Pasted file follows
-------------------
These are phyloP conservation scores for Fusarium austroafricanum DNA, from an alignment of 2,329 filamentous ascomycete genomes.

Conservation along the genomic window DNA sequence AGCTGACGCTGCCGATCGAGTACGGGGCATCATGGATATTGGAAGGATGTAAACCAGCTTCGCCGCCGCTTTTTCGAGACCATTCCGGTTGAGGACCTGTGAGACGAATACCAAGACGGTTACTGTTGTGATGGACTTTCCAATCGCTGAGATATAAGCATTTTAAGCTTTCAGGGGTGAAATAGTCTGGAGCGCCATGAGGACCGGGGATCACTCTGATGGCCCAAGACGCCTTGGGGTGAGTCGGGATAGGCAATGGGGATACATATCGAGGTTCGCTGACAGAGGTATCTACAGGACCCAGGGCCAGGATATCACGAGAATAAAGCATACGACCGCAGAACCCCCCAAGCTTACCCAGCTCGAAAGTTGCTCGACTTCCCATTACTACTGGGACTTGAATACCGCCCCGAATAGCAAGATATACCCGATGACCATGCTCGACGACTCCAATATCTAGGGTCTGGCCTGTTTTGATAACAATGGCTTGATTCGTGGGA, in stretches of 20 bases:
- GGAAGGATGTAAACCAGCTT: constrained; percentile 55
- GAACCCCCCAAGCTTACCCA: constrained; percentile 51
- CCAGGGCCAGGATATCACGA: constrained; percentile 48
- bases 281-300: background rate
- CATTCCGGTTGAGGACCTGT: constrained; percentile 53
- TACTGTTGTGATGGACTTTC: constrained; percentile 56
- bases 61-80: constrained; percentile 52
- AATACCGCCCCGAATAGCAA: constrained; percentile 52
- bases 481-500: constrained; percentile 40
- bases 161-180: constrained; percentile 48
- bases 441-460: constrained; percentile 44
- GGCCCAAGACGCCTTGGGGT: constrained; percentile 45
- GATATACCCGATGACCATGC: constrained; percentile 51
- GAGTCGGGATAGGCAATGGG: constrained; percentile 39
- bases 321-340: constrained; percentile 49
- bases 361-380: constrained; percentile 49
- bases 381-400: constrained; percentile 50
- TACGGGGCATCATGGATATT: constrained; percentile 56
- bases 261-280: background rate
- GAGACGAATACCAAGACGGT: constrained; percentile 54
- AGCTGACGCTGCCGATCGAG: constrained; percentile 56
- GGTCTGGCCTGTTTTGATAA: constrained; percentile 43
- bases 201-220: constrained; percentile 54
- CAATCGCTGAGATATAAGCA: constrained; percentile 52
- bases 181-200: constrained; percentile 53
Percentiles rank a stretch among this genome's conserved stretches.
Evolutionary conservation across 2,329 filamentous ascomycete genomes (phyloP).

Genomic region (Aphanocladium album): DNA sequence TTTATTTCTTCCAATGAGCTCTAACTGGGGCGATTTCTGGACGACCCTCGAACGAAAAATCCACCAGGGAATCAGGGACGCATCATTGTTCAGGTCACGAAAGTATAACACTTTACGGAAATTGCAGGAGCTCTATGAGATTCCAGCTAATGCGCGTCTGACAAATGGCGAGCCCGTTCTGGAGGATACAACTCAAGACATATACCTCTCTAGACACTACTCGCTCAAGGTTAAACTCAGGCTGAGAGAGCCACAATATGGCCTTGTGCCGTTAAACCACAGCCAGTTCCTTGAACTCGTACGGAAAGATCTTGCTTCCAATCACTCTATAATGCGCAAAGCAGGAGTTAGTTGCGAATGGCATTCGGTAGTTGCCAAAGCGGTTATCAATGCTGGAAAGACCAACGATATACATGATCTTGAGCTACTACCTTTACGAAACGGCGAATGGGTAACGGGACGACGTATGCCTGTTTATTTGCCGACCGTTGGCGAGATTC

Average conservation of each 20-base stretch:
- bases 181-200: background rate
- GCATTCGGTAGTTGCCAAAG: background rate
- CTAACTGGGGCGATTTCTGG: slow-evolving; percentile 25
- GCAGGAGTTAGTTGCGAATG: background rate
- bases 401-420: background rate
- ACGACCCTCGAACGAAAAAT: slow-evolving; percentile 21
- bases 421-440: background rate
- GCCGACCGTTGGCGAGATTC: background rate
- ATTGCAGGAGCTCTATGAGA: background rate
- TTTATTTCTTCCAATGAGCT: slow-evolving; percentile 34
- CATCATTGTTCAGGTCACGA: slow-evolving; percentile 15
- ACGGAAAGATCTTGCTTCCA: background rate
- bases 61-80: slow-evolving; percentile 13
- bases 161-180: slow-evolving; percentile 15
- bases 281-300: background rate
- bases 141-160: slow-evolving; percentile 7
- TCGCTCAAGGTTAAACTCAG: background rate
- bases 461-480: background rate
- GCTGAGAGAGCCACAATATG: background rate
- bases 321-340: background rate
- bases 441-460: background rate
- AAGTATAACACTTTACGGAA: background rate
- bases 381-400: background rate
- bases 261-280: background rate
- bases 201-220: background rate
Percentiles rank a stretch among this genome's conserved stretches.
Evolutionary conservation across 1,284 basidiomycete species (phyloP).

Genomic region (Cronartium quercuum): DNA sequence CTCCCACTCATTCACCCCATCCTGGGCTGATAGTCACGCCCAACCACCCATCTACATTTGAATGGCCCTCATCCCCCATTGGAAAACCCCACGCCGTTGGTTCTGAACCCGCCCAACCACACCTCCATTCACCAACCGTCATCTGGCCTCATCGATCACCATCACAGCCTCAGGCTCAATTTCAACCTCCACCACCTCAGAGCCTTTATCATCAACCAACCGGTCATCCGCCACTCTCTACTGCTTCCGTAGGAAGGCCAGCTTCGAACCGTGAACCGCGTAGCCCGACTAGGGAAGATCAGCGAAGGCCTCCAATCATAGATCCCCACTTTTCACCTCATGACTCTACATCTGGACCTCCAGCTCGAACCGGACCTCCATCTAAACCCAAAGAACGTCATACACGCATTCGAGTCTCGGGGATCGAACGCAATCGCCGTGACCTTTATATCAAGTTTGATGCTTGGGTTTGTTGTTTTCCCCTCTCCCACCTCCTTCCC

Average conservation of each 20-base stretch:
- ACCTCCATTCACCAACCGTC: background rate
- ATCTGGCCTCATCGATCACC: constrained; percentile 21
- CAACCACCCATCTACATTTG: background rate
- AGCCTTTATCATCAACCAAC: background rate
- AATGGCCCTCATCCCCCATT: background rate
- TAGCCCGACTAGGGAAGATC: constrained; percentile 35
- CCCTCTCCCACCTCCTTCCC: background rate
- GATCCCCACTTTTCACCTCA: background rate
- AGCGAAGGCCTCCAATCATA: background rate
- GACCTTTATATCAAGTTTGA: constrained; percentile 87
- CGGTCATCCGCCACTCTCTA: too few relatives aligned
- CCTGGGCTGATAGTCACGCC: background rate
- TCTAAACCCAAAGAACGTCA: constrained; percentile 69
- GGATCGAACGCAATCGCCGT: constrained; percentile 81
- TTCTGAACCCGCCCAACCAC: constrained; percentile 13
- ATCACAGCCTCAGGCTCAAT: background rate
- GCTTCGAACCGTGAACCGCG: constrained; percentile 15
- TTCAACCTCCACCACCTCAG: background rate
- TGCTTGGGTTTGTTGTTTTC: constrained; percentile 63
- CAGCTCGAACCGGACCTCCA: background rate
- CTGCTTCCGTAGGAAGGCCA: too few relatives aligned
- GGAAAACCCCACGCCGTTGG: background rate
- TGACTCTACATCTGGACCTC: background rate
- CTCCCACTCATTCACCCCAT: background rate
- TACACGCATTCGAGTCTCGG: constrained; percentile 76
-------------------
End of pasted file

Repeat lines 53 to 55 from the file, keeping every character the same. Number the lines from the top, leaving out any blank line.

- AAGTATAACACTTTACGGAA: background rate
- bases 381-400: background rate
- bases 261-280: background rate